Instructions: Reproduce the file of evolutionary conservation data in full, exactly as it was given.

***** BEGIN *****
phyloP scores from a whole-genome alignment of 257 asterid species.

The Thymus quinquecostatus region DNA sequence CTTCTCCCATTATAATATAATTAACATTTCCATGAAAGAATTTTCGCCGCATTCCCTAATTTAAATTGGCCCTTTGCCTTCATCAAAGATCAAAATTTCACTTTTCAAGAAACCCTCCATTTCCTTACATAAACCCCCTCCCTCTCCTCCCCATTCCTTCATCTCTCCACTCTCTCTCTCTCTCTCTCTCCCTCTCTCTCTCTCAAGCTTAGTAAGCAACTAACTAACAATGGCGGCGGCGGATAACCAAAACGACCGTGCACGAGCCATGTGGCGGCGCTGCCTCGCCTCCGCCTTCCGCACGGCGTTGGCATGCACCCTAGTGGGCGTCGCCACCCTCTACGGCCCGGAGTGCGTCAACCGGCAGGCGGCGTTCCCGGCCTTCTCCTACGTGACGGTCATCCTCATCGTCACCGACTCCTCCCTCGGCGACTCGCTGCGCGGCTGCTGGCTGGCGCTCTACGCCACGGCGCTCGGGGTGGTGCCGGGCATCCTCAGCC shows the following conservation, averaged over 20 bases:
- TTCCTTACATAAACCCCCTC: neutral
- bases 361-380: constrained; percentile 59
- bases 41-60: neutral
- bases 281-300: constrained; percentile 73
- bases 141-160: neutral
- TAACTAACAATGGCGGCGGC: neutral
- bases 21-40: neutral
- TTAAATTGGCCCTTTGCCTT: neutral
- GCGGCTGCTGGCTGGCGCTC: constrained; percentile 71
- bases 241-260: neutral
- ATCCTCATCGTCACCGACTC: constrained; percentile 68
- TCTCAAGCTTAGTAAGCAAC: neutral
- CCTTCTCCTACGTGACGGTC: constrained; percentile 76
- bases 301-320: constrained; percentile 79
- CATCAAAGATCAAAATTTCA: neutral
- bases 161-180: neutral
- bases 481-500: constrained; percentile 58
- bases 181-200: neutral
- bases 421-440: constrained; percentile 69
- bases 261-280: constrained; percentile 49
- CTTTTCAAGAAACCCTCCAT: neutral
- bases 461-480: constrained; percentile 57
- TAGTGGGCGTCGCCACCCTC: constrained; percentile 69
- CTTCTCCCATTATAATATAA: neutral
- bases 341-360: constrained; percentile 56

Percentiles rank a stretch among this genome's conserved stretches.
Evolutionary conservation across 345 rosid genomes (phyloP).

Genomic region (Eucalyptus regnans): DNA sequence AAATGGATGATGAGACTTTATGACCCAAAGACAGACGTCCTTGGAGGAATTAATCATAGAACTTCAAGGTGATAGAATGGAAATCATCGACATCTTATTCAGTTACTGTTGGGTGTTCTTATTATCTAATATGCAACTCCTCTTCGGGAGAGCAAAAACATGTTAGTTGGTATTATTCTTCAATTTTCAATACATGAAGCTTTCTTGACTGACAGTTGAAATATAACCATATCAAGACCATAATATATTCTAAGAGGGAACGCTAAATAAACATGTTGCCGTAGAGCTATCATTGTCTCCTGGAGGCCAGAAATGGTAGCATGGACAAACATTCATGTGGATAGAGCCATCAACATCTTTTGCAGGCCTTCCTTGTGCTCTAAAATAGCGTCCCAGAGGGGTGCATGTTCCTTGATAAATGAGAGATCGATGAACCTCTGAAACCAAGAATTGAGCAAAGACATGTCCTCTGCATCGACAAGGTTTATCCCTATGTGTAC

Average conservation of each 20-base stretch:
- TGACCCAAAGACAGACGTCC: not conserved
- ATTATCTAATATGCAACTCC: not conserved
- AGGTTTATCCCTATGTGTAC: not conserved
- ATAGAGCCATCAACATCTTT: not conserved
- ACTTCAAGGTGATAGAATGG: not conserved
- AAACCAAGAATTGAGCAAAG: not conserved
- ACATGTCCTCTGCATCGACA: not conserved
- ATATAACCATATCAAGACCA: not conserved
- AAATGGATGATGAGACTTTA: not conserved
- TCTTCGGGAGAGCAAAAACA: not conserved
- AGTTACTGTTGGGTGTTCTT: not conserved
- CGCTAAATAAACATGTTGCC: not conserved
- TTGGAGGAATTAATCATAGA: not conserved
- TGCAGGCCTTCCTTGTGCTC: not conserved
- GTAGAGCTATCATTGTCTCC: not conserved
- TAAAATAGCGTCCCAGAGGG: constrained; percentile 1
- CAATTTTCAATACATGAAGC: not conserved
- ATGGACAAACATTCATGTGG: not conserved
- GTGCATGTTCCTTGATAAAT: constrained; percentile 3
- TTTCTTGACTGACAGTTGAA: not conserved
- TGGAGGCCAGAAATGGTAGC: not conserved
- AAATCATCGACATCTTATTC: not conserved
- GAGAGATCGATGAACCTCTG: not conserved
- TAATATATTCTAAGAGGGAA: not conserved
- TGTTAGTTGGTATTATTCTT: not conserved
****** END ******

phyloP scores from a whole-genome alignment of 257 asterid species.

The Thymus quinquecostatus region DNA sequence CTTCTCCCATTATAATATAATTAACATTTCCATGAAAGAATTTTCGCCGCATTCCCTAATTTAAATTGGCCCTTTGCCTTCATCAAAGATCAAAATTTCACTTTTCAAGAAACCCTCCATTTCCTTACATAAACCCCCTCCCTCTCCTCCCCATTCCTTCATCTCTCCACTCTCTCTCTCTCTCTCTCTCCCTCTCTCTCTCTCAAGCTTAGTAAGCAACTAACTAACAATGGCGGCGGCGGATAACCAAAACGACCGTGCACGAGCCATGTGGCGGCGCTGCCTCGCCTCCGCCTTCCGCACGGCGTTGGCATGCACCCTAGTGGGCGTCGCCACCCTCTACGGCCCGGAGTGCGTCAACCGGCAGGCGGCGTTCCCGGCCTTCTCCTACGTGACGGTCATCCTCATCGTCACCGACTCCTCCCTCGGCGACTCGCTGCGCGGCTGCTGGCTGGCGCTCTACGCCACGGCGCTCGGGGTGGTGCCGGGCATCCTCAGCC shows the following conservation, averaged over 20 bases:
- TTCCTTACATAAACCCCCTC: neutral
- bases 361-380: constrained; percentile 59
- bases 41-60: neutral
- bases 281-300: constrained; percentile 73
- bases 141-160: neutral
- TAACTAACAATGGCGGCGGC: neutral
- bases 21-40: neutral
- TTAAATTGGCCCTTTGCCTT: neutral
- GCGGCTGCTGGCTGGCGCTC: constrained; percentile 71
- bases 241-260: neutral
- ATCCTCATCGTCACCGACTC: constrained; percentile 68
- TCTCAAGCTTAGTAAGCAAC: neutral
- CCTTCTCCTACGTGACGGTC: constrained; percentile 76
- bases 301-320: constrained; percentile 79
- CATCAAAGATCAAAATTTCA: neutral
- bases 161-180: neutral
- bases 481-500: constrained; percentile 58
- bases 181-200: neutral
- bases 421-440: constrained; percentile 69
- bases 261-280: constrained; percentile 49
- CTTTTCAAGAAACCCTCCAT: neutral
- bases 461-480: constrained; percentile 57
- TAGTGGGCGTCGCCACCCTC: constrained; percentile 69
- CTTCTCCCATTATAATATAA: neutral
- bases 341-360: constrained; percentile 56

Percentiles rank a stretch among this genome's conserved stretches.
Evolutionary conservation across 345 rosid genomes (phyloP).

Genomic region (Eucalyptus regnans): DNA sequence AAATGGATGATGAGACTTTATGACCCAAAGACAGACGTCCTTGGAGGAATTAATCATAGAACTTCAAGGTGATAGAATGGAAATCATCGACATCTTATTCAGTTACTGTTGGGTGTTCTTATTATCTAATATGCAACTCCTCTTCGGGAGAGCAAAAACATGTTAGTTGGTATTATTCTTCAATTTTCAATACATGAAGCTTTCTTGACTGACAGTTGAAATATAACCATATCAAGACCATAATATATTCTAAGAGGGAACGCTAAATAAACATGTTGCCGTAGAGCTATCATTGTCTCCTGGAGGCCAGAAATGGTAGCATGGACAAACATTCATGTGGATAGAGCCATCAACATCTTTTGCAGGCCTTCCTTGTGCTCTAAAATAGCGTCCCAGAGGGGTGCATGTTCCTTGATAAATGAGAGATCGATGAACCTCTGAAACCAAGAATTGAGCAAAGACATGTCCTCTGCATCGACAAGGTTTATCCCTATGTGTAC

Average conservation of each 20-base stretch:
- TGACCCAAAGACAGACGTCC: not conserved
- ATTATCTAATATGCAACTCC: not conserved
- AGGTTTATCCCTATGTGTAC: not conserved
- ATAGAGCCATCAACATCTTT: not conserved
- ACTTCAAGGTGATAGAATGG: not conserved
- AAACCAAGAATTGAGCAAAG: not conserved
- ACATGTCCTCTGCATCGACA: not conserved
- ATATAACCATATCAAGACCA: not conserved
- AAATGGATGATGAGACTTTA: not conserved
- TCTTCGGGAGAGCAAAAACA: not conserved
- AGTTACTGTTGGGTGTTCTT: not conserved
- CGCTAAATAAACATGTTGCC: not conserved
- TTGGAGGAATTAATCATAGA: not conserved
- TGCAGGCCTTCCTTGTGCTC: not conserved
- GTAGAGCTATCATTGTCTCC: not conserved
- TAAAATAGCGTCCCAGAGGG: constrained; percentile 1
- CAATTTTCAATACATGAAGC: not conserved
- ATGGACAAACATTCATGTGG: not conserved
- GTGCATGTTCCTTGATAAAT: constrained; percentile 3
- TTTCTTGACTGACAGTTGAA: not conserved
- TGGAGGCCAGAAATGGTAGC: not conserved
- AAATCATCGACATCTTATTC: not conserved
- GAGAGATCGATGAACCTCTG: not conserved
- TAATATATTCTAAGAGGGAA: not conserved
- TGTTAGTTGGTATTATTCTT: not conserved